With Remembrance Day around the corner, Lincolnshire Reporter has teamed up with the International Bomber Command Centre to bring you some of the most heartbreaking stories of bravery by those flying with Bomber Command.
All four stories published over the last few days have charted the tales of brothers who fought and ultimately died for this country, and today features the Burston Brothers.
Frank and Glen Burston
Lorne Franklin (Frank) and Glen Richard Burston were the sons of Arthur Tom Burston and Margaret Pearl Bateman.
Their father, Arthur was born in Somerset and worked on the family farm until 1911 when, at the age of just 19, he made the momentous decision to move to Canada aboard the Empress from Liverpool.
He initially worked for the Grand Trunk Railway as a fireman.
The brothers also had a sister: Ruth Audrey Loreen.
Leaving their family
Before leaving for Europe, Frank married Irene Anderson, a local girl about two years older than him, born in Canada but of Scottish stock.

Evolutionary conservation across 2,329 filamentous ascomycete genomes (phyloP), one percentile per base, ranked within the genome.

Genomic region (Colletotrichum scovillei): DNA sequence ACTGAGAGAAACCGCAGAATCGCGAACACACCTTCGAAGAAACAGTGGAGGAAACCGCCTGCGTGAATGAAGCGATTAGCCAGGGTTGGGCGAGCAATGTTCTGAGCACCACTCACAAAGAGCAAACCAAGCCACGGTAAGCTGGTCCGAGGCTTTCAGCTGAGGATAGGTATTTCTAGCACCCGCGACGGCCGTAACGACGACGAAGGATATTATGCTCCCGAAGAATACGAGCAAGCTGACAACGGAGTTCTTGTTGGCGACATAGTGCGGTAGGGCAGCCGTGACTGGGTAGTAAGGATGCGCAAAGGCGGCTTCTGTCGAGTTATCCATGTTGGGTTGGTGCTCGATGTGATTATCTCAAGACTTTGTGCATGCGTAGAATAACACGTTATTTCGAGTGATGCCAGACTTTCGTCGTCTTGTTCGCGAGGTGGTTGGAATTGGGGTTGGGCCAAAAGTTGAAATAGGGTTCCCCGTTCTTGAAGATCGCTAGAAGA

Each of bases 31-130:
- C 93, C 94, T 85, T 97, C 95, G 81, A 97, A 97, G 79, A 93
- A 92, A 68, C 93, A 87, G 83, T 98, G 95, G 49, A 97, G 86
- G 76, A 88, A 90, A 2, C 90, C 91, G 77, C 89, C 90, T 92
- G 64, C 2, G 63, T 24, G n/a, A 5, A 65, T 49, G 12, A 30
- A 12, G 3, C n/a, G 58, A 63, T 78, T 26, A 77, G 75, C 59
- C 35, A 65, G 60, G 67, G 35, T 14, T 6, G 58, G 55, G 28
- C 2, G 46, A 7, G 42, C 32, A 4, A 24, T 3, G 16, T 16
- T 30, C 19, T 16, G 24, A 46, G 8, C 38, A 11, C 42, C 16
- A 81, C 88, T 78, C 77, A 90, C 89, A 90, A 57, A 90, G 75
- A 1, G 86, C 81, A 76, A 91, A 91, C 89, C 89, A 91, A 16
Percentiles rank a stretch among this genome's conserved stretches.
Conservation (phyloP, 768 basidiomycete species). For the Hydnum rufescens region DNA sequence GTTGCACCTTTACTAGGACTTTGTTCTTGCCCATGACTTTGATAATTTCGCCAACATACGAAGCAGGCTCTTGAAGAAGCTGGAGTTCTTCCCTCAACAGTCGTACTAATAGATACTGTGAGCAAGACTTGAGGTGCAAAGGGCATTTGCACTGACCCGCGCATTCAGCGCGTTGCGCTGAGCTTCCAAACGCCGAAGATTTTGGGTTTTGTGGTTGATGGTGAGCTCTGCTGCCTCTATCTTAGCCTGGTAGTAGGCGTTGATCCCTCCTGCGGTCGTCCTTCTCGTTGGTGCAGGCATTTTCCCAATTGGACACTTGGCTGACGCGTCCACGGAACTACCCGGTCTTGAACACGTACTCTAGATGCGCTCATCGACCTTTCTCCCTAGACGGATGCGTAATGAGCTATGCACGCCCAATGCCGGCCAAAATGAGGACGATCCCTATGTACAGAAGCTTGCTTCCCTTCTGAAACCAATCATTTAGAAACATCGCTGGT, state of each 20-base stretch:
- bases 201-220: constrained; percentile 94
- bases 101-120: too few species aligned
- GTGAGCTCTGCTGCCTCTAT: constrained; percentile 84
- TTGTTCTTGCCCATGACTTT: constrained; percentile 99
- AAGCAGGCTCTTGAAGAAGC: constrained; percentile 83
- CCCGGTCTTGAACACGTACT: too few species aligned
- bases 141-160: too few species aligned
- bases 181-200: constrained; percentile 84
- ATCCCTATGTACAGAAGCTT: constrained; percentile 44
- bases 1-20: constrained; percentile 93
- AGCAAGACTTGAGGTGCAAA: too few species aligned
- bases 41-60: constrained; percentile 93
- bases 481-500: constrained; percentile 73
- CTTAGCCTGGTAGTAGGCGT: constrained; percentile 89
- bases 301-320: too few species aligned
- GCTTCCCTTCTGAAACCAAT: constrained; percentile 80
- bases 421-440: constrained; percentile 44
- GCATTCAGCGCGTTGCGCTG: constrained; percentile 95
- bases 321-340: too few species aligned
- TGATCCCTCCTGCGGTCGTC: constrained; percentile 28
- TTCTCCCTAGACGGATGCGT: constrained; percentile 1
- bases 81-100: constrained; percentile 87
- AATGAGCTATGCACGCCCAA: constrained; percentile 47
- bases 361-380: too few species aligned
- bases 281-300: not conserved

They had three children, although the eldest appears to have died at birth or shortly afterwards.
Glen was married to Ella Victoria but they had no children.
Life in the Air Force
Frank and Glen joined the Royal Canadian Air Force – Frank training as a pilot and achieving the rank of Flight Lieutenant whilst Glen as a navigator, achieving the rank of Flying Officer.
Unusually, the brothers trained together in 82 Operational Training Unit of Bomber Command.
It appears that Frank, as a senior officer, was given special dispensation to look after his younger brother.
The brothers’ final training mission was a leaflet drop on July 5, 1944 (frequently called a Nickel raid) over Brest, France aboard a Wellington.
This was a typical mission for a graduating crew as it did not require the crew to fly for long periods over occupied territory.
What led to them crashing into the sea is not known.
All the crew perished. Frank was 30 and Glen 28. Both lie side by side in Brookwood War Cemetery, near Pirbright.